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David Pendered

Little things could improve life for neighbors of Falcons stadium

David Pendered

By David Pendered

No public urination. No open containers of alcoholic beverage. No loud noises. No open grilling and no tailgating.

The same streets in Castleberry Hill that attract Falcons fans for tailgate parties are promoted by the state's film industry. Credit: georgia.org

The same streets in Castleberry Hill that attract Falcons fans for tailgate parties are promoted by the state’s film industry. Credit: georgia.org

These requests are on the wish list for the Castleberry Hill neighborhood, a list its residents hope will be included in a pending community benefits deal for the future Falcons stadium. Quality-of-life matters are joined by bigger items, such as a community center with a museum and repairs to bridges and sidewalks.

The list is to be presented Wednesday at Atlanta City Hall, where city officials and civic leaders are to continue discussing how to allocate $30 million through a community benefits deal. Two other stadium neighborhoods can’t agree on a project list and don’t have one to present for Vine City and English Avenue.

Projects to be funded with the $30 million aren’t the only component of the potential community benefits deal. Various civic leaders are pushing for provisions including ones that:

  • Enable people who live in the neighborhoods to get jobs building operating the stadium;
  • Provide for environmental clean-up and maintenance of the Proctor Creek basin, and access to jobs created by those efforts;
  • Increase the delivery of human services;
  • Stimulate economic development in some of the more blighted neighborhoods in Atlanta.

As negotiations have unfolded since the first meeting on July 2, the main topic for those on the panel has been the allocation of the $30 million. The process for allocating the money is the major item on the Wednesday evening agenda, accounting for a planned 35-minute segment on a 90-minute agenda.

Because Vine City and English Avenue don’t have a final project list to present, the agenda calls for the Castleberry Hill presentation to be followed by the discussion about how to distribute the money.

The two neighborhoods have approved what residents called “preliminary priorities for community benefits agreement.” The list was approved June 11 and sent to Mayor Kasim Reed in a letter dated June 20. The list was approved by a quorum of the membership, including residents and stakeholders, of NPU-L, according to the letter.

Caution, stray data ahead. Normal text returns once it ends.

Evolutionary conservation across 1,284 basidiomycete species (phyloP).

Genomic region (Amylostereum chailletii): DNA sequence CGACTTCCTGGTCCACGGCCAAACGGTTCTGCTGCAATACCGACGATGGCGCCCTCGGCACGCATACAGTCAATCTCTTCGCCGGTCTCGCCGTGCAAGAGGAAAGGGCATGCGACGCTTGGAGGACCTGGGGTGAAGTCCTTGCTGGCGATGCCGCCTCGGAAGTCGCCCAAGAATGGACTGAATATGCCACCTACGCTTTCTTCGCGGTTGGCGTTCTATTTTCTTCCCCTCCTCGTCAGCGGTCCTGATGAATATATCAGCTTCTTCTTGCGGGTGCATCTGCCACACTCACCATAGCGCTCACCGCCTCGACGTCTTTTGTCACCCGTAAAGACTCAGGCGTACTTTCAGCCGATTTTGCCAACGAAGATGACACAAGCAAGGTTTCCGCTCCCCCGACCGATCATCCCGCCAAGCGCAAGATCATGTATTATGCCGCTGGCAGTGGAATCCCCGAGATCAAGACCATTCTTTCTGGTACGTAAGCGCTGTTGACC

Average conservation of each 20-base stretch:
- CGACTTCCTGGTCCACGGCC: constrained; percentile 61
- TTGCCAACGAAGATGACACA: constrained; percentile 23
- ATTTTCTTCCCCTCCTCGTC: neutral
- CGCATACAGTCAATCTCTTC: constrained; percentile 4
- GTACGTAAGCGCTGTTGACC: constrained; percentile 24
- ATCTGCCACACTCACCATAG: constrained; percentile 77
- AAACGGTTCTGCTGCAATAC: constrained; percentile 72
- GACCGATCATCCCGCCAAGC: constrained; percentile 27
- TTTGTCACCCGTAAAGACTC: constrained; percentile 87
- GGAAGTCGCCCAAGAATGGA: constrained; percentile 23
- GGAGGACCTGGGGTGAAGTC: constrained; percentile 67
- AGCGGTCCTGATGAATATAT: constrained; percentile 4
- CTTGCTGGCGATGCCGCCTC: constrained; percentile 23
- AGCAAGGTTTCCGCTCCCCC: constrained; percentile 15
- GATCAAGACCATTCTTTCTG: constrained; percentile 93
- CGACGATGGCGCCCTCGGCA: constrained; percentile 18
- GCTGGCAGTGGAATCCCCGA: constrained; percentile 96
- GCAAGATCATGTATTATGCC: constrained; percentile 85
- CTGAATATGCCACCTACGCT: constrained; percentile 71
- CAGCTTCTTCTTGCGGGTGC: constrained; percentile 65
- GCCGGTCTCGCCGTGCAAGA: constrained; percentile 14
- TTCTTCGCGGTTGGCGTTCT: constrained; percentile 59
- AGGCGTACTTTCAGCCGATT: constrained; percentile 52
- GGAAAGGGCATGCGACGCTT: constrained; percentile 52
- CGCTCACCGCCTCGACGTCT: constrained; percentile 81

Vacant parking spaces in Castleberry Hill attract large numbers of Falcons fans on game days. Credit: trnsprtdigital.com

Vacant parking spaces in Castleberry Hill attract large numbers of Falcons fans on game days. Credit: trnsprtdigital.com

The letter cited five “benchmarks” that include:

  • Jobs;
  • Business development;
  • Housing;
  • Education;
  • Social services/Programs;
  • Community Facilities.

The letter also identified what it called “mitigations,” including scheduling games at 3 p.m. or 4 p.m.; noise created by tailgating; tailpipe exhaust; and containing storm water run-off on the stadium site.

The total amount to address neighborhood concerns includes $15 million in city funds and $15 million provided by the Arthur M. Blank Family Foundation.

The city’s portion is funded through a special property tax district that was created in 1998 to promote communities on the west side of downtown Atlanta. According to Invest Atlanta, the purpose of the Westside Tax Allocation District Community Fund is to:

  • “Invest in a large, limited number of transformational projects that result in a lasting impact over a generation.”

The Blank Foundation was created in 1995 to promote communities in order to help youngsters and their families, according to its website. The guiding principal of the Westside Neighborhood Prosperity Fund is to:

  • “Support initiatives based on opportunities for long-term impact and transformational change. The foundation will invest in non-profit partners with a track record of successful implementation of large, charitable projects.”
David Pendered
David Pendered

David Pendered, Managing Editor, is an Atlanta journalist with more than 30 years experience reporting on the region’s urban affairs, from Atlanta City Hall to the state Capitol. Since 2008, he has written for print and digital publications, and advised on media and governmental affairs. Previously, he spent more than 26 years with The Atlanta Journal-Constitution and won awards for his coverage of schools and urban development. David graduated from North Carolina State University and was a Western Knight Center Fellow.


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